Students | Let's Talk

News - Articles

Series of Weekly Lenten Reflections: 8 of 8

Love wins

Who could have imagined that from the depths of the dark despair, the sick, brutal reality of evil, the confronting self-discovery of Peter’s weakness in the face of trial? Who could have imagined from this desolation of hope, destruction of dreams, and the bitter emptiness of failure and of loss? That from just these ashes the Phoenix of new life would arise? With a smile on its face, a mystery in its countenance, a message of peace, of comfort, and a charge to mission?

Surprise!

Love wins. Who would have thought? But love always wins. By its nature, it cannot fail.

The story of the passion reveals an archetype in human experience and divine presence: when evil has done its worst – God is love. And love wins.

You can throw all the vitriol, hatred, violence, cruelty, humiliation of the Sanhedrin, Rome, Nazi Germany, Russian autocrats at humanity and at God, and guess what? God is love. And the love of God will not be twisted by hate into hate but will absorb every blow and come back with an indefatigable message of grace, compassion, faith, courage, and hope. Love wins, God wins, always.

Because of the Incarnation, the Passion, and the Resurrection of the Christ … love is in the world and will not be put out. Waves and onslaughts of evil will continue to break themselves against the shores of such love but have yet to extinguish the flames of compassion and hope in even the darkest corners of human existence.

For every act of violence, cruelty and slander, there is a larger movement in the hearts and behaviours of humanity. Every day, all over the world, across cultures and regions, a legion of people is acting in decent and restorative and gracious ways. Somebody, somewhere is planting a tree, offering a drink of water to a thirsty stranger, digging a well for a community, researching a cure for disease, engineering a better sewerage system, giving way in the traffic, making space for a traumatised refugee, being decent and positive in the workplace, patiently waking to the needs of a small child in the middle of the night, finding ways to advocate for those oppressed by unjust systems, writing a poem, painting a picture, staging a play, offering to pray … Love wins.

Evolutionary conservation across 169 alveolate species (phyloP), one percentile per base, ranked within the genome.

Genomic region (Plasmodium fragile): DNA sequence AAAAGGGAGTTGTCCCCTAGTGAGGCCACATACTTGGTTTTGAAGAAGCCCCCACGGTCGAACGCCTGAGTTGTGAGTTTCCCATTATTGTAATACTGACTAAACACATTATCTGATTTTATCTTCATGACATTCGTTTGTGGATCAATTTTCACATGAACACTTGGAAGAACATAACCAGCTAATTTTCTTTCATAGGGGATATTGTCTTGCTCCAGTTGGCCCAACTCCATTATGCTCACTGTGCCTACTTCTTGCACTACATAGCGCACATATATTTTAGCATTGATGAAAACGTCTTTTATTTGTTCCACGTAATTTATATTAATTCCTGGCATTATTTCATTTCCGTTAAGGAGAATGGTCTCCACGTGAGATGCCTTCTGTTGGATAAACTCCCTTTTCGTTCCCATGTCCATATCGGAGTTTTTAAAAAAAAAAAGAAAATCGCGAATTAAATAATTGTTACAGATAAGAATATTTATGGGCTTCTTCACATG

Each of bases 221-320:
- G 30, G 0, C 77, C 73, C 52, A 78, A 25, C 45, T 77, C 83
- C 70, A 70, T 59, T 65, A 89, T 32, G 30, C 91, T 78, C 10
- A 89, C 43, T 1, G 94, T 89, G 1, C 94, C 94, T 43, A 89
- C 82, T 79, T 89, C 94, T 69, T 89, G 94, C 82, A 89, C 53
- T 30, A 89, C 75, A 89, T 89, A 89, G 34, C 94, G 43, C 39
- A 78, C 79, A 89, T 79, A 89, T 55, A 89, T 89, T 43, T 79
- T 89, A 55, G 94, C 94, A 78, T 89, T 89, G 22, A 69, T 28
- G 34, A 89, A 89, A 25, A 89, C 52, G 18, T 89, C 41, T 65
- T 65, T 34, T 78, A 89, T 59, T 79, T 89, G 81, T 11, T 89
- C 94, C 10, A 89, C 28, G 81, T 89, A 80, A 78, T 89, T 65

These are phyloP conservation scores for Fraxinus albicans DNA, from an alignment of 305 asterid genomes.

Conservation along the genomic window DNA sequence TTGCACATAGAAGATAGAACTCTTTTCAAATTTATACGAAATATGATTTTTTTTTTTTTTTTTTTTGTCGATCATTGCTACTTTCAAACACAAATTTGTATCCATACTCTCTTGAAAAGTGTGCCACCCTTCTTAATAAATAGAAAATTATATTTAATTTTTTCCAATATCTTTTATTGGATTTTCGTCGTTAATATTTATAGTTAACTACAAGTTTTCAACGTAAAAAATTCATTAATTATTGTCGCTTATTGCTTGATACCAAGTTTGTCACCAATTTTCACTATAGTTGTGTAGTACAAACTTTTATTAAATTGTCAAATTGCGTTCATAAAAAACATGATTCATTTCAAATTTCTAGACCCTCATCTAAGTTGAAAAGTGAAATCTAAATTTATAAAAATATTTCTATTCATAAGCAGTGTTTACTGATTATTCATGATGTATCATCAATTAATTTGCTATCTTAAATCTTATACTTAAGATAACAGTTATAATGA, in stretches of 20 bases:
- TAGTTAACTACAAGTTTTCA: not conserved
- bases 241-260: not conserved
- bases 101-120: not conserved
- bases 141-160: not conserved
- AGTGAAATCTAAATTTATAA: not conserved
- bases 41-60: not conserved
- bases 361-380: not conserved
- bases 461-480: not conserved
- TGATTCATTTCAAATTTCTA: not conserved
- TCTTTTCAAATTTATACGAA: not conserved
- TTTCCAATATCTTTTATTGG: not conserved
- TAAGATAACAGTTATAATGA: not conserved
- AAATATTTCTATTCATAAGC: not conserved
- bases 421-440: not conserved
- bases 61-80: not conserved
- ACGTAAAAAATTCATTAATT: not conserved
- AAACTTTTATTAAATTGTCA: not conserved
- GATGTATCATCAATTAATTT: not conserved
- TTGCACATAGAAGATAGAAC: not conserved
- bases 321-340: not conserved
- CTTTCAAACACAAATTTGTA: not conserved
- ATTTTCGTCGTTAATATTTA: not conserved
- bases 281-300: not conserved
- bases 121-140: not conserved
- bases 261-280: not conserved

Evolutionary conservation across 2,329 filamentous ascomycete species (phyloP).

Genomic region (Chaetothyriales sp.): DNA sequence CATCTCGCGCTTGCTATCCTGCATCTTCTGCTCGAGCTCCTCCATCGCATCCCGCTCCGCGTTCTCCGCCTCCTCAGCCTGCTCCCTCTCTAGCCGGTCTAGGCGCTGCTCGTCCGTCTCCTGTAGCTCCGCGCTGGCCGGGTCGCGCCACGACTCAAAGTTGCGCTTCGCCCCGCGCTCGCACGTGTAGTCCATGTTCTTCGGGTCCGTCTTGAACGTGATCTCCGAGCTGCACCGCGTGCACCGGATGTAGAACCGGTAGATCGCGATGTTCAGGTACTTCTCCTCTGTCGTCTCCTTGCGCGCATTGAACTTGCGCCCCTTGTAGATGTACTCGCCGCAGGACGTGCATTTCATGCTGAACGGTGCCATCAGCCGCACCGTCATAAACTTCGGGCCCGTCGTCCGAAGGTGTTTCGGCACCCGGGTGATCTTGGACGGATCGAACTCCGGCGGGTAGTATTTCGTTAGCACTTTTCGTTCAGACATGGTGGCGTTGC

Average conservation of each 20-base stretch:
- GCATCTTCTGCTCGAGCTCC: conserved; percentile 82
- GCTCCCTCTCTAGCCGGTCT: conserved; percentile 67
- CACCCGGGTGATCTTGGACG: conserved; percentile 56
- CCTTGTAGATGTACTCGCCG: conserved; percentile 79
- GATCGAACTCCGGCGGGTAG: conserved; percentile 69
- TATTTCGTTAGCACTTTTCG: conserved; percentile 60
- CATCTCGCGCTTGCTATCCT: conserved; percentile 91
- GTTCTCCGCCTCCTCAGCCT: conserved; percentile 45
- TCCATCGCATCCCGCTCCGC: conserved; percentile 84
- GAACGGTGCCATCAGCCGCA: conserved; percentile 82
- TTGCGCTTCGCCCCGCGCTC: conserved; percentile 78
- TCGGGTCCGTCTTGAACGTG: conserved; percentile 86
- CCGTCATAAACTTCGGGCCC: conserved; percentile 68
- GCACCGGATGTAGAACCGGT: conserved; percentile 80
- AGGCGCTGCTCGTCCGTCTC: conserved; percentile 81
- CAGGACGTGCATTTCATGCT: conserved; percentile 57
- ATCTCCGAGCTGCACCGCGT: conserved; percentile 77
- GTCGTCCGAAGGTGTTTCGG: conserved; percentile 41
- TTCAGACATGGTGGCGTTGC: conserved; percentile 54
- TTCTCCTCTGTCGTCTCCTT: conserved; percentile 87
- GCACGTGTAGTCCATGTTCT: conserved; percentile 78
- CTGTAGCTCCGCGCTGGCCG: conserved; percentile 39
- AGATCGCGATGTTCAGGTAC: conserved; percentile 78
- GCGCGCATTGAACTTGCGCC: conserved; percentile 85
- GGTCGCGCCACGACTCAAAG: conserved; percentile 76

The legendary Swiss psychiatrist, Carl Jung, kept on his office door an inscription of a saying from Erasmus, a late medieval philosopher: “Called or not God is always present”. And God is love, and love is in the world, and love wins. Always.

Paul encouraged his early Christian community with this saying: “do not be overcome by evil, but overcome evil with good” (12:21). The reality is that evil cannot overcome good but that we may be tempted to become overwhelmed in our minds by evil because we pay it too much attention and have forgotten to notice the multitude of evidence for the continuing, quiet, non-egocentric, advancement of love.

A beautiful resurrection story from John’s gospel shows Jesus ghosting into a room to make a sudden surprise appearance to his disciples – the story notes that “all the doors were locked for fear … “ (John 20:19). What an image of love’s permeation in our world - locked doors, physical and psychological, are as nothing to it. And what is the message of Jesus to his bewildered team? “Peace be with you!” Following this profound and full-bodied action, Jesus essentially tells his disciples to open the doors, cease cowering in fear, and get out and do it. Do what? Embody the message of the resurrection in both word and deed: Love wins!

This easter season renews our call as followers of Jesus to open our doors, to move out into the world where God is already and always present, to awaken awareness of an active compassion beyond all comprehension.

Love wins.

Resurrection is our inevitable future.

Our current experience of desolation and despair are the very ashes from which the Phoenix of the risen Christ will ghost through our walls, surprising us in new ways with a message of the deepest assurance and peace.

 



Phil_WEB-1

Dr Phil Daughtry

Phil Daughtry is a senior manager at Tabor and he teaches in the field of contemporary spirituality. He has a reputation amongst his staff as a caring and empowering leader. His students speak of his gentleness, clarity of communication and capacity to teach critical and reflective thinking skills. Phil is active in research and participates in international conversations about the place of spirituality in life, work and society. He is a member of the International Network for the Study of Spirituality (INSS) and the Society for the Study of Christian Spirituality (SSCS). His own spiritual journey is one that is shaped by contemplative practices from the Christian tradition and a progressive theological worldview. When not at work, Phil is happiest in the garden, on his BMW motorcycle tourer, fishing, camping, spending time with his wife, adult children, partners and grandchildren, and supporting the Adelaide United Football (soccer) Club.